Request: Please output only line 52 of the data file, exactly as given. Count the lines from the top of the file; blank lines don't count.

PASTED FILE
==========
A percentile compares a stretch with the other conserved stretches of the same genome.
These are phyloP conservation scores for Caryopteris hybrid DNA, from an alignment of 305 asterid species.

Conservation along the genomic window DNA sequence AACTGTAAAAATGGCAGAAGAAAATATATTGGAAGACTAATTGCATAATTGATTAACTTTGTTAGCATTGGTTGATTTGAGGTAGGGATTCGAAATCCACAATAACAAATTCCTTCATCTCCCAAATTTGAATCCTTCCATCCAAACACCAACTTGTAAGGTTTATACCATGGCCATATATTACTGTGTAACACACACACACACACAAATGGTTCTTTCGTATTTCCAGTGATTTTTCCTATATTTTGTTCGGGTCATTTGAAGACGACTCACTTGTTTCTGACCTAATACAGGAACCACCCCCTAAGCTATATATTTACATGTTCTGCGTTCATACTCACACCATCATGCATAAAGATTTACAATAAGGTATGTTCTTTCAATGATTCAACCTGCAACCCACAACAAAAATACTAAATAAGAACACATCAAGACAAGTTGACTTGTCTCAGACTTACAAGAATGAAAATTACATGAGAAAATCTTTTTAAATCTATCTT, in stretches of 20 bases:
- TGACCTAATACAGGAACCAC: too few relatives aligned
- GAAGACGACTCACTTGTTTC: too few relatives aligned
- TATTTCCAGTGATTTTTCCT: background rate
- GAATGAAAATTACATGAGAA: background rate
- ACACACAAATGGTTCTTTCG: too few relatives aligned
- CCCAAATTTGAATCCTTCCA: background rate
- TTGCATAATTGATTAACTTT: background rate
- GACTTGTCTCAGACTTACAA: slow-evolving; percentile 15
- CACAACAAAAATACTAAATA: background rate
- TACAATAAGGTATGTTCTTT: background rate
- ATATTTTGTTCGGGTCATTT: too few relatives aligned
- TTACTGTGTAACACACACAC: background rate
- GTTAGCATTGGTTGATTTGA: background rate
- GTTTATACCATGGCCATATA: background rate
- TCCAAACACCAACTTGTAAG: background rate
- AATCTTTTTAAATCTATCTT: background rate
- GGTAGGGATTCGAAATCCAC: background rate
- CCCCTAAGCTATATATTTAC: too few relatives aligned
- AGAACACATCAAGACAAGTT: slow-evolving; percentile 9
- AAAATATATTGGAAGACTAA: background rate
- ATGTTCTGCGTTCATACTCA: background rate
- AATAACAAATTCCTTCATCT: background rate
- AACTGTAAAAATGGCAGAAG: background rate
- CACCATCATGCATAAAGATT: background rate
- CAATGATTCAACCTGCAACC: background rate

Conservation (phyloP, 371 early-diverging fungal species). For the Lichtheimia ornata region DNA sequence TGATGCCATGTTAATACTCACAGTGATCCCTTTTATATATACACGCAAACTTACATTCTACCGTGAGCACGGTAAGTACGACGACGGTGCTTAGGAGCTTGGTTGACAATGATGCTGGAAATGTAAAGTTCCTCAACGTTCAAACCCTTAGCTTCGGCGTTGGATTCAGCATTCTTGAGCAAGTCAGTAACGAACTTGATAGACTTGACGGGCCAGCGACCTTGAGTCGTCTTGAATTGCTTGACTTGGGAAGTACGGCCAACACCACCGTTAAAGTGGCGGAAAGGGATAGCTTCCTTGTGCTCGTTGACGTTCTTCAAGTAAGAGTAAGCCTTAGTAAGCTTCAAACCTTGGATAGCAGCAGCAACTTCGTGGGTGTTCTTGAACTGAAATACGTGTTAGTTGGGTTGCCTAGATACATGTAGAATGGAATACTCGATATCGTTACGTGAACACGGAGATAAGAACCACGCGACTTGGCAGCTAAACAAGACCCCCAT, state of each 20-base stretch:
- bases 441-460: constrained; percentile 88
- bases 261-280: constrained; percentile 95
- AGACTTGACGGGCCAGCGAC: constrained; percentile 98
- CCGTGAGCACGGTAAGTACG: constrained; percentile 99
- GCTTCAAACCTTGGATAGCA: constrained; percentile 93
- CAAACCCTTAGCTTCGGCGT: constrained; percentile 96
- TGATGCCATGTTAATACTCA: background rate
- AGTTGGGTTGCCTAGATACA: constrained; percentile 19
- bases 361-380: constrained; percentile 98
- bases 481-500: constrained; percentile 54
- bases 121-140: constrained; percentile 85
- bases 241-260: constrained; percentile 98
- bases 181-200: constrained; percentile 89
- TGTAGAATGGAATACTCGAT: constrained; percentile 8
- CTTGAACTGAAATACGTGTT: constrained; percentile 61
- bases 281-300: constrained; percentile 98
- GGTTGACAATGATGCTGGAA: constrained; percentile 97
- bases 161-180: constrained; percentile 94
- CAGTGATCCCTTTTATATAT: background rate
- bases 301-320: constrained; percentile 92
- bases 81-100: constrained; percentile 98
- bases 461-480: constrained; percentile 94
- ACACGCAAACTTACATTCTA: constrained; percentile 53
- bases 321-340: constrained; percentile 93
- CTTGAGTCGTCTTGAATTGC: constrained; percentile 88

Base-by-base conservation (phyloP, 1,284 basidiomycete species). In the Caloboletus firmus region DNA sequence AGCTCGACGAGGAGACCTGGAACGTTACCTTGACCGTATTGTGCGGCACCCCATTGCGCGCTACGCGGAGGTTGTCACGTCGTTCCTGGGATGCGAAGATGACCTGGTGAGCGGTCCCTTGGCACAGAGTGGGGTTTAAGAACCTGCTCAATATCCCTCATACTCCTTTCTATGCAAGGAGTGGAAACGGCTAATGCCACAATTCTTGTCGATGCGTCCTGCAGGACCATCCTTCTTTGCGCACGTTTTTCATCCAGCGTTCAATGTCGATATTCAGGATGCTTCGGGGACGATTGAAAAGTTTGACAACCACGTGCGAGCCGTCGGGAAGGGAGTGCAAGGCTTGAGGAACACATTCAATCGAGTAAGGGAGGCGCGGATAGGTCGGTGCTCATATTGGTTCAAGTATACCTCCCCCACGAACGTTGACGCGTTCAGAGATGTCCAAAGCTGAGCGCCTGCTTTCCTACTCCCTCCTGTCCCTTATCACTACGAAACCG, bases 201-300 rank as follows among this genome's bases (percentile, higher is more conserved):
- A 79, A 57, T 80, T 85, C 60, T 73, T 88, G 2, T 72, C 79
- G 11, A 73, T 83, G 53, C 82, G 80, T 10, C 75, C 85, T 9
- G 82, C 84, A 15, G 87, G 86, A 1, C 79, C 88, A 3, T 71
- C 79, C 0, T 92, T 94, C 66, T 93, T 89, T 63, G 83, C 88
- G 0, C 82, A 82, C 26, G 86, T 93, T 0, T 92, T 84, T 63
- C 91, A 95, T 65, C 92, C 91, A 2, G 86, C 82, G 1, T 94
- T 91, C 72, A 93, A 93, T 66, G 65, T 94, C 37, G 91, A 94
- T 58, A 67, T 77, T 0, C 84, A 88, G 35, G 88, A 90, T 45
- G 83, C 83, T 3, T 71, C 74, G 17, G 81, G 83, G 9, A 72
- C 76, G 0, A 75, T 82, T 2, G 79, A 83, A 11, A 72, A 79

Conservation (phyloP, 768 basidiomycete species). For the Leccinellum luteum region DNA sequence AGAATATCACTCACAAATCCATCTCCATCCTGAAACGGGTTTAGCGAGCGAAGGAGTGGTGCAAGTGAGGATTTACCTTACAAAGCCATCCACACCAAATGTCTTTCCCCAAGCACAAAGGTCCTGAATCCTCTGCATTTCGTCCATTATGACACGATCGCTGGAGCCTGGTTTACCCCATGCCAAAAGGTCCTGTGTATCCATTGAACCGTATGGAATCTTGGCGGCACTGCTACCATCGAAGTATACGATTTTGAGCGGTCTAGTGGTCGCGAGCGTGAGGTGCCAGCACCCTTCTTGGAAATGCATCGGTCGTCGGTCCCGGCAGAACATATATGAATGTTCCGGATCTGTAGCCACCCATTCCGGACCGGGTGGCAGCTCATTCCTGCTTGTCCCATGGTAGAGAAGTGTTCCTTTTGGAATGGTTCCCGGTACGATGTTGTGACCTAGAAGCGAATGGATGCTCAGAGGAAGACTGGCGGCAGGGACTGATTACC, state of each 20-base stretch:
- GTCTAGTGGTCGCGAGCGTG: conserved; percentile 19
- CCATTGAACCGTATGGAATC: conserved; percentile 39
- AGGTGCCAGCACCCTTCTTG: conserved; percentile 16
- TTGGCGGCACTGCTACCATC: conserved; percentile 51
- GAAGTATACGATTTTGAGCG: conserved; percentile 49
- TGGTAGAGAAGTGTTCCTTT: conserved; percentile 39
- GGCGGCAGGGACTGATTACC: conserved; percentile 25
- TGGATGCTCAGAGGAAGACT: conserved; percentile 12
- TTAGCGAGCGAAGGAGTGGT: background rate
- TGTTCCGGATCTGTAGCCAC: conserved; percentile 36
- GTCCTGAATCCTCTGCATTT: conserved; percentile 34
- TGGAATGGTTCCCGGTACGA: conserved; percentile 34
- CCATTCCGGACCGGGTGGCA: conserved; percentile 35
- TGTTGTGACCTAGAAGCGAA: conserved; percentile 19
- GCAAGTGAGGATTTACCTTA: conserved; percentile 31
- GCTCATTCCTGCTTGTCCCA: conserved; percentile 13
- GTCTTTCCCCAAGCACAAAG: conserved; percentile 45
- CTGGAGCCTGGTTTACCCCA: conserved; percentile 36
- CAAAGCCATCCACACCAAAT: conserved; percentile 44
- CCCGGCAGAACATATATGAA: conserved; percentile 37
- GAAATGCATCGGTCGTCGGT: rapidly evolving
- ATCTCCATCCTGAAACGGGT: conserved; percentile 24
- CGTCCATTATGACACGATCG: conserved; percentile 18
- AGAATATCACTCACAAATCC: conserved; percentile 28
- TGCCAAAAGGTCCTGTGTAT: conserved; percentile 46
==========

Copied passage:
- ACACGCAAACTTACATTCTA: constrained; percentile 53